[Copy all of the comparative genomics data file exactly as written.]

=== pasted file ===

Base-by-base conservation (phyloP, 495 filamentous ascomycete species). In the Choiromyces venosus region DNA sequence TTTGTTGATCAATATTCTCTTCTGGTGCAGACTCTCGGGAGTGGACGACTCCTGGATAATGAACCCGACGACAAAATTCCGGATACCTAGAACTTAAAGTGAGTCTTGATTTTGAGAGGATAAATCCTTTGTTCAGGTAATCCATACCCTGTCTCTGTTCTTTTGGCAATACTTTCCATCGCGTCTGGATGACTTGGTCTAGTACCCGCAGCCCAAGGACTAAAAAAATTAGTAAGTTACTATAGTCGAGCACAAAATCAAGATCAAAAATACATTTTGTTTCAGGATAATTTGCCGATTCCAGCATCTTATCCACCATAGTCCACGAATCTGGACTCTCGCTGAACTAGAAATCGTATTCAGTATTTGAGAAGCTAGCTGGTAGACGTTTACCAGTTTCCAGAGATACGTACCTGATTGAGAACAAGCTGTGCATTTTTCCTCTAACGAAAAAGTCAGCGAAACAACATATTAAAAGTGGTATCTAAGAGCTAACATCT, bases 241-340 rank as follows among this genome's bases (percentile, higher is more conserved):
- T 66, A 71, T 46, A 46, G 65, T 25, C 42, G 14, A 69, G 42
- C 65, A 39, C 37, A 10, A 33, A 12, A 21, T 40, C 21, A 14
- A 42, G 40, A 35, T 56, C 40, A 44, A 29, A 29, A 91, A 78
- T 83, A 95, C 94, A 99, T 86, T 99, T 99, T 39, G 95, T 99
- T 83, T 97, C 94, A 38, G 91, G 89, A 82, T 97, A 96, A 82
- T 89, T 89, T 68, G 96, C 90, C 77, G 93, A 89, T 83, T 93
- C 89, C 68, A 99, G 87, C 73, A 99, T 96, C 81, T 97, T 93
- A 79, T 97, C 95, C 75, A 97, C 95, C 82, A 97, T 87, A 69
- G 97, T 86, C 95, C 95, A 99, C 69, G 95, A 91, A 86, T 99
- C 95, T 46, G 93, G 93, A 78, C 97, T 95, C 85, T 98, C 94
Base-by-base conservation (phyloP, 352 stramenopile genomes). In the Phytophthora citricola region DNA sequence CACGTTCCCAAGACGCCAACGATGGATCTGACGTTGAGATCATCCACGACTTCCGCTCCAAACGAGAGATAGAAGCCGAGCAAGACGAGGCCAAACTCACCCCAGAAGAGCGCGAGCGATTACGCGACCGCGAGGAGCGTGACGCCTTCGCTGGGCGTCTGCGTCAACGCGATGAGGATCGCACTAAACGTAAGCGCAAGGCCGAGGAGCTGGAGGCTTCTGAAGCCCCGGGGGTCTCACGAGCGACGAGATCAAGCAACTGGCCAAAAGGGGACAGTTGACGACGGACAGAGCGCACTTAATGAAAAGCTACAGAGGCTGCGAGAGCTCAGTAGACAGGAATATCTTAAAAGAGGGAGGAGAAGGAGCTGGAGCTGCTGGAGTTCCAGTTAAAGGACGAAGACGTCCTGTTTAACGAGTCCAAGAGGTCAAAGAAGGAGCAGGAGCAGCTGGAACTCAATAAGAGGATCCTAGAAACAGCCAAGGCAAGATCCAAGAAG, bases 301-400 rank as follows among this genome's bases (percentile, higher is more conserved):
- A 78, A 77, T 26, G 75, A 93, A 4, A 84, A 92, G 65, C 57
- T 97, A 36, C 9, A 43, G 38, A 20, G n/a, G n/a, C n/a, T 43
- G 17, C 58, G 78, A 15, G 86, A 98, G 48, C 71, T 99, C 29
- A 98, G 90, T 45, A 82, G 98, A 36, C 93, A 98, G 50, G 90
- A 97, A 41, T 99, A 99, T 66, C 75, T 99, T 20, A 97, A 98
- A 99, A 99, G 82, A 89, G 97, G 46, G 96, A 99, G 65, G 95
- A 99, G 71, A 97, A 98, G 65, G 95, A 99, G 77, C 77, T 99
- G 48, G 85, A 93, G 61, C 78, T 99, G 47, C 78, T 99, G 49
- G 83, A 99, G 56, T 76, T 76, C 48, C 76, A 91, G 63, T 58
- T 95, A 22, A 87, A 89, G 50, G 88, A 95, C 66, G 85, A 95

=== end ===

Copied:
Base-by-base conservation (phyloP, 495 filamentous ascomycete species). In the Choiromyces venosus region DNA sequence TTTGTTGATCAATATTCTCTTCTGGTGCAGACTCTCGGGAGTGGACGACTCCTGGATAATGAACCCGACGACAAAATTCCGGATACCTAGAACTTAAAGTGAGTCTTGATTTTGAGAGGATAAATCCTTTGTTCAGGTAATCCATACCCTGTCTCTGTTCTTTTGGCAATACTTTCCATCGCGTCTGGATGACTTGGTCTAGTACCCGCAGCCCAAGGACTAAAAAAATTAGTAAGTTACTATAGTCGAGCACAAAATCAAGATCAAAAATACATTTTGTTTCAGGATAATTTGCCGATTCCAGCATCTTATCCACCATAGTCCACGAATCTGGACTCTCGCTGAACTAGAAATCGTATTCAGTATTTGAGAAGCTAGCTGGTAGACGTTTACCAGTTTCCAGAGATACGTACCTGATTGAGAACAAGCTGTGCATTTTTCCTCTAACGAAAAAGTCAGCGAAACAACATATTAAAAGTGGTATCTAAGAGCTAACATCT, bases 241-340 rank as follows among this genome's bases (percentile, higher is more conserved):
- T 66, A 71, T 46, A 46, G 65, T 25, C 42, G 14, A 69, G 42
- C 65, A 39, C 37, A 10, A 33, A 12, A 21, T 40, C 21, A 14
- A 42, G 40, A 35, T 56, C 40, A 44, A 29, A 29, A 91, A 78
- T 83, A 95, C 94, A 99, T 86, T 99, T 99, T 39, G 95, T 99
- T 83, T 97, C 94, A 38, G 91, G 89, A 82, T 97, A 96, A 82
- T 89, T 89, T 68, G 96, C 90, C 77, G 93, A 89, T 83, T 93
- C 89, C 68, A 99, G 87, C 73, A 99, T 96, C 81, T 97, T 93
- A 79, T 97, C 95, C 75, A 97, C 95, C 82, A 97, T 87, A 69
- G 97, T 86, C 95, C 95, A 99, C 69, G 95, A 91, A 86, T 99
- C 95, T 46, G 93, G 93, A 78, C 97, T 95, C 85, T 98, C 94
Base-by-base conservation (phyloP, 352 stramenopile genomes). In the Phytophthora citricola region DNA sequence CACGTTCCCAAGACGCCAACGATGGATCTGACGTTGAGATCATCCACGACTTCCGCTCCAAACGAGAGATAGAAGCCGAGCAAGACGAGGCCAAACTCACCCCAGAAGAGCGCGAGCGATTACGCGACCGCGAGGAGCGTGACGCCTTCGCTGGGCGTCTGCGTCAACGCGATGAGGATCGCACTAAACGTAAGCGCAAGGCCGAGGAGCTGGAGGCTTCTGAAGCCCCGGGGGTCTCACGAGCGACGAGATCAAGCAACTGGCCAAAAGGGGACAGTTGACGACGGACAGAGCGCACTTAATGAAAAGCTACAGAGGCTGCGAGAGCTCAGTAGACAGGAATATCTTAAAAGAGGGAGGAGAAGGAGCTGGAGCTGCTGGAGTTCCAGTTAAAGGACGAAGACGTCCTGTTTAACGAGTCCAAGAGGTCAAAGAAGGAGCAGGAGCAGCTGGAACTCAATAAGAGGATCCTAGAAACAGCCAAGGCAAGATCCAAGAAG, bases 301-400 rank as follows among this genome's bases (percentile, higher is more conserved):
- A 78, A 77, T 26, G 75, A 93, A 4, A 84, A 92, G 65, C 57
- T 97, A 36, C 9, A 43, G 38, A 20, G n/a, G n/a, C n/a, T 43
- G 17, C 58, G 78, A 15, G 86, A 98, G 48, C 71, T 99, C 29
- A 98, G 90, T 45, A 82, G 98, A 36, C 93, A 98, G 50, G 90
- A 97, A 41, T 99, A 99, T 66, C 75, T 99, T 20, A 97, A 98
- A 99, A 99, G 82, A 89, G 97, G 46, G 96, A 99, G 65, G 95
- A 99, G 71, A 97, A 98, G 65, G 95, A 99, G 77, C 77, T 99
- G 48, G 85, A 93, G 61, C 78, T 99, G 47, C 78, T 99, G 49
- G 83, A 99, G 56, T 76, T 76, C 48, C 76, A 91, G 63, T 58
- T 95, A 22, A 87, A 89, G 50, G 88, A 95, C 66, G 85, A 95